News & analysis

The UK economy grew by 0.3% in November, beating the 0.2% expansion anticipated by markets to completely reverse October’s decline. That said, a contraction in the three-month estimates was also notable, suggesting that it is not all sun and rainbows for the UK economy.

Indeed, despite the pickup in activity for November, the economy is yet to return to the size it was in June. Even so, today’s better-than-expected outturn significantly reduces the risk that the UK economy will fall into recession in Q4 when December’s figures are released next month, though the odds of this remain a toss-up in our view. The broad trend however points to the UK economy essentially flatlining in 2023, which we suspect is likely to be the bottom for economic performance. Heading into 2024, we expect to see a pick up in growth, as rising real wages support consumer demand and a recovery in economic activity as a result.

For currency markets, this morning’s print left sterling largely unchanged, with both FX traders and the Bank of England likely focused on the inflation and jobs data set to land next week.

Heading into today’s release, we felt confident that a pickup in growth was on the cards. Significantly, the 1.3% growth in retail sales in November and a rise in the composite PMI reading to above the 50 no-change mark both suggested that the UK economy had returned to expansion. This was confirmed both by headline figures and the details of the release, where it was perhaps unsurprising to see that November’s expansion was led by growth in services given the lopsided nature of the UK economy. Services grew by 0.4% November, more than reversing a drop off the month prior, though this was also upgraded to show just a -0.1% contraction in the services sector for October. That said, a pickup in production will also have helped boost headline growth figures at the margin, with activity showing MoM gains of 0.3%. The story here is less positive however, given a significant downgrade to the October print, which now suggests that the sector shrank by 1.3% that month.

Zooming out, it is clear that the UK economy stagnated in 2023, even as today’s data actually shows that the economy is marginally smaller now than it was last January.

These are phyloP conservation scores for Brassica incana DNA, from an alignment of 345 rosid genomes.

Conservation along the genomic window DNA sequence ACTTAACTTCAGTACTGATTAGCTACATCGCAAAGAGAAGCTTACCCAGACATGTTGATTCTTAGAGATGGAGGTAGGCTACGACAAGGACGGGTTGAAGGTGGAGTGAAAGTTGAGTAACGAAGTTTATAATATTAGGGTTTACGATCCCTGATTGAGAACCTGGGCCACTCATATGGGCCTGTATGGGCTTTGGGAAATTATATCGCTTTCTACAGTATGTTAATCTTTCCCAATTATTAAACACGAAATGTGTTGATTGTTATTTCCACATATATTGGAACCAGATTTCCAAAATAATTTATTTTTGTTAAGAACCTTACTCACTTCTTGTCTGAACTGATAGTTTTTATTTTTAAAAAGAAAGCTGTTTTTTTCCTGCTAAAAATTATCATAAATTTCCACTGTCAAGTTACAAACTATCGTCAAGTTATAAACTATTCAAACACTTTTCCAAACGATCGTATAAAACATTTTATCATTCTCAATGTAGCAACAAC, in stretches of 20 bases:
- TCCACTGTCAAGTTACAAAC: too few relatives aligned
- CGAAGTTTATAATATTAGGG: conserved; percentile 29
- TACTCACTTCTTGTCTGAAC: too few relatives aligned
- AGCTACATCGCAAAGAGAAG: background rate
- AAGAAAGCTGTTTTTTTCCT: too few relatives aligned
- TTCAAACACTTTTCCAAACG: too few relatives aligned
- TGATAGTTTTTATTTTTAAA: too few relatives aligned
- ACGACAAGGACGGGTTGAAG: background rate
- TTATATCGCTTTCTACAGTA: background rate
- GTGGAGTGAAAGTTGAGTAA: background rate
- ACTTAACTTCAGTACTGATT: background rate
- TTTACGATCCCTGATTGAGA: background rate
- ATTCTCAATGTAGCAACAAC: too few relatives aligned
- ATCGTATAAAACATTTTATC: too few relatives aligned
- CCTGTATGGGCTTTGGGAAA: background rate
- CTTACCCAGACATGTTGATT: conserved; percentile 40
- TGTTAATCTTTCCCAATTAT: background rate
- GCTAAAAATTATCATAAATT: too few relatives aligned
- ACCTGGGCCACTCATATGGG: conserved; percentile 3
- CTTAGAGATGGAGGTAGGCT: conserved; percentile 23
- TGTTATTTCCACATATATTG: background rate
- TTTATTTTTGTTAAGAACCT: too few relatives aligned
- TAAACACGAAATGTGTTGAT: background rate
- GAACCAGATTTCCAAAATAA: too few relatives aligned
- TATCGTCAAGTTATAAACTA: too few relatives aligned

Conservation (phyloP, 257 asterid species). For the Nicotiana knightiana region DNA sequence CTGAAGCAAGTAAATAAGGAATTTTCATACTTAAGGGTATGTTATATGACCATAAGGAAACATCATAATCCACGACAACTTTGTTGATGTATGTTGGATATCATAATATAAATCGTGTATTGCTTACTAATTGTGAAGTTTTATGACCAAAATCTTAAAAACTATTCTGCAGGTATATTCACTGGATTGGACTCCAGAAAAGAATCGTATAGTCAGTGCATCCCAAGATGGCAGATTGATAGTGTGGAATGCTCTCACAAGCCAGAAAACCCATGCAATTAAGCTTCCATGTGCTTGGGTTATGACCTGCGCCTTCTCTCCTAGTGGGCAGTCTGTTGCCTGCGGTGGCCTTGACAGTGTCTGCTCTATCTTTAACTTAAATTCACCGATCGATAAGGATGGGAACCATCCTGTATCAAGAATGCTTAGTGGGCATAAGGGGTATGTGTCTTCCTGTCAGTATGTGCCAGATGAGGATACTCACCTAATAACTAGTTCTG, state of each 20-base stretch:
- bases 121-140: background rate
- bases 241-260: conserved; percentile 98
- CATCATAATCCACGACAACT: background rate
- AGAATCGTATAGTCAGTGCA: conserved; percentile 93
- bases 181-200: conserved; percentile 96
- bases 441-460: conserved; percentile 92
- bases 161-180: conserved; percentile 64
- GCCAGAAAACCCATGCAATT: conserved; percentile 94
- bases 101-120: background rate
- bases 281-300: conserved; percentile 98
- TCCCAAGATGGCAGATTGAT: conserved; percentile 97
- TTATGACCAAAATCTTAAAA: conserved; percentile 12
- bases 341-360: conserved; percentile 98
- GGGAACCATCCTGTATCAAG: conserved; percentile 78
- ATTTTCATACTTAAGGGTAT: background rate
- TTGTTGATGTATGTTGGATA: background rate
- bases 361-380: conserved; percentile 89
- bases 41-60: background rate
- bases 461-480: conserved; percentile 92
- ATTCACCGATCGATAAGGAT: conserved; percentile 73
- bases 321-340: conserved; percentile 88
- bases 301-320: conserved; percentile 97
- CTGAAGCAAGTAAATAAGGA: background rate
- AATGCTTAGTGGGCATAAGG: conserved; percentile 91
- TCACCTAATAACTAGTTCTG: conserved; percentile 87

Whether or not the UK economy will avoid a technical recession in 2023, however, remains an open question. If the December reading were to print exactly in line with today’s figures, this would see QoQ growth total to -0.045%, just enough to avoid a contraction when rounded to one decimal place, as is common practice. Given this, it would require only a fractional expansion in the next round of figures to see the economy flatline in Q4. In our view, it is a close call on whether the UK economy can achieve that based on leading indicators. On the one hand, PMI readings rose once again in December, which should in isolation point to further growth. On the other hand, BRC like-for-like sales data released earlier this week undershot expectations, suggesting that consumer spending will be softer than expected when official figures are released, with a resumption of doctors strikes also weighing on output in the healthcare sector.

Technical definitions of recession aside, however, the economy flatlined last year either way. In particular, fractions of a percentage point of growth are unlikely to shift the narrative for policymakers at the Bank of England at the policy meeting in February.

Looking forwards though, we think there is more scope for optimism, and expect to see an improvement in growth for 2024. Most importantly, real wages are now growing in the UK, and much of the impulse from tighter monetary policy should now have passed through to the real economy. All told, this should translate into improving consumer demand and therefore economic activity in 2024. Given that we expect the eurozone in particular to struggle in the early part of the year, the UK’s relatively better economic outlook should see some sterling upside against the euro play out over coming months, despite the soft end to 2023 and limited market reaction to this morning’s data.



Nick Rees, FX Market Analyst


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